We are now half-way through the Open All Senses project and have been focusing on identifying the legal, ethical and social challenges of using telepresence robots in public spaces, using simulated healthcare and museum settings at the Cobot Maker Space, University of Nottingham.
To address the potential social impact, ethical and legal risks, we began by exploring, summarising and evaluating what is currently known about the use of telepresence robots in public, semi public and private spaces. We then ran a workshop to start discussions around this topic with stakeholders – using responsible research and innovation (RRI) cards developed in the hoRRIzon project.
Based on findings from the workshop, we created questionnaires and have now begun to hold interviews with people who could potentially use, or work in an environment in which telepresence robots operate – to document ethical and social concerns. We will also be asking participants to share opinions and provide visions on how their workspaces could be ideally designed to facilitate the operation of telepresence robots.
To support the future development and deployment of telepresence robots in a way prevents harm and creates trust, we are working on finding technical solutions to mitigate identified risks, including: violating human rights (privacy, dignity, data protection, autonomy), additional legal issues (liability, safety, reliability, security) and the existing legal framework that attempts to address these risks (UK GDPR, AI proposed regulation/guidance).
In parallel to the legal and ethical work stream, we have also been working to develop the simulated healthcare and museum settings at the Cobot Maker Space. Testing in real world environments during development and testing phases of projects provides the best feedback, however is fraught with difficulties. There are legal, ethical, and safety issues that must be considered, and in an experimental setting it can be very difficult to control these. A good second option is to have simulated environments to test in.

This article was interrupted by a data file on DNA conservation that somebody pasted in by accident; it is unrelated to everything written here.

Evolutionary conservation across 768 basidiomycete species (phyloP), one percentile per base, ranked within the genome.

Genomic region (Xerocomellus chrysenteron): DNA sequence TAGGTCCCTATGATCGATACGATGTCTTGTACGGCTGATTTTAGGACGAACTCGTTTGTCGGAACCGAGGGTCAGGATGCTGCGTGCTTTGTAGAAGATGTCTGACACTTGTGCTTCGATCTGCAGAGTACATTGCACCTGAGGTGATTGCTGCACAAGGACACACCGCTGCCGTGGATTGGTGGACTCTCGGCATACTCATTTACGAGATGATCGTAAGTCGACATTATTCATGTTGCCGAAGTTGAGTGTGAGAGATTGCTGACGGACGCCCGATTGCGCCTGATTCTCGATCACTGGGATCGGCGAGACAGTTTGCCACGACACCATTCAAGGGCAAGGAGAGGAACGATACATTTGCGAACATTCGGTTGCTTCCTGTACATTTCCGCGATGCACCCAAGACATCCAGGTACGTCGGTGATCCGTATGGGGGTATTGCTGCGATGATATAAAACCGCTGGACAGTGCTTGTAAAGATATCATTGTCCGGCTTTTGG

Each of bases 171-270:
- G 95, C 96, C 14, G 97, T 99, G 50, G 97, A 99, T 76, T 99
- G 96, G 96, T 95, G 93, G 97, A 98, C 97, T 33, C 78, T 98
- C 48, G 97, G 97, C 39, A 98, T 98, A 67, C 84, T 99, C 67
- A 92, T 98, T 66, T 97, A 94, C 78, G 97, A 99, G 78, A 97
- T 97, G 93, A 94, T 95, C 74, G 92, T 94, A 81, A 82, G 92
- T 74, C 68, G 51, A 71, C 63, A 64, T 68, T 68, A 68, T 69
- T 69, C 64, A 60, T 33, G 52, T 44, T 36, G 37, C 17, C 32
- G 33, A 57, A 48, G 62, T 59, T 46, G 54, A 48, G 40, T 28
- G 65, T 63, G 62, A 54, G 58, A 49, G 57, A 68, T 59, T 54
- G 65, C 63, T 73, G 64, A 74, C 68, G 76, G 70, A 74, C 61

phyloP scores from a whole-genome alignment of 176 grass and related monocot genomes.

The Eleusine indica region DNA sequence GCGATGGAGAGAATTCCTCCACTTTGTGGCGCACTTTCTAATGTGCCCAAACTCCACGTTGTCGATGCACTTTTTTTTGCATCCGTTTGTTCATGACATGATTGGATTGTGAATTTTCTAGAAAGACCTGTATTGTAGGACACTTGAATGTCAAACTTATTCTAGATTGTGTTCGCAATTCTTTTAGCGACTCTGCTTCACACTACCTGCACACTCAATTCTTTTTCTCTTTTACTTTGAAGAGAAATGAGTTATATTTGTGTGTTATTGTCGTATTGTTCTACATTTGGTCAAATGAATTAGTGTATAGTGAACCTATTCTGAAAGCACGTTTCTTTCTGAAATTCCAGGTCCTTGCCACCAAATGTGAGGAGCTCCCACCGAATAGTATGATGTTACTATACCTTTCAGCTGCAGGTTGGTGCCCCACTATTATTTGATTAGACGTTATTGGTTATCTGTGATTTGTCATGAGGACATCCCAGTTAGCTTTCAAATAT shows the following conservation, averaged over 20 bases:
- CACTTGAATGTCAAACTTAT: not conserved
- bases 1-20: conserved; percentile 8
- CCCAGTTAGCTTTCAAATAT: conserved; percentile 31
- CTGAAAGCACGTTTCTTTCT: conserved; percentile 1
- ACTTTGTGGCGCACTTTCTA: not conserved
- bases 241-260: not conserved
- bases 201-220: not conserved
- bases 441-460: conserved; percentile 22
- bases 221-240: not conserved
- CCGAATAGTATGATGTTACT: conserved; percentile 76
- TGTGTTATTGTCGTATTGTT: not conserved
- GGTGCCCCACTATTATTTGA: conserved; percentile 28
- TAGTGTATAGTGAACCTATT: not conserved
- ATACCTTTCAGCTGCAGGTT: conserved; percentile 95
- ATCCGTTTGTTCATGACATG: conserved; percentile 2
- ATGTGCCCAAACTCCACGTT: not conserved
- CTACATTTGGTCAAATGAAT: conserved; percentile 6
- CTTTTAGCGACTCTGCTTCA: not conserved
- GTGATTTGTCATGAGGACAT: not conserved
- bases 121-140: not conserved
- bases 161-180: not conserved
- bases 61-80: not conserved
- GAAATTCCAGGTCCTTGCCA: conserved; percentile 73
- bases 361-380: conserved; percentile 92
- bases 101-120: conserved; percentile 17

There is however a bootstrapping phase, where these simulated environments need to be considered and designed before being implemented, to ensure that they capture the spirit of the original environment. As the simulation rooms at the Cobot Maker Space had not been fully developed, one of the tasks of the Open All Senses project has been to support this phase. For our research purposes, we selected healthcare and museum settings as two environments (the public) would expect to engage with or visit. We used the stakeholder engagement workshops to capture requirements, as well as our own experience of these spaces. The healthcare setting is almost complete and the museum room should be ready within the next couple of months.
Tags: data protection, ethics, GDPR, hoRRIzon, hoRRIzon 2.0, privacy, robotic telepresence, RRI, social impact
Horizon Digital Economy Research, University of
Nottingham Innovation Park, Triumph Road, Nottingham,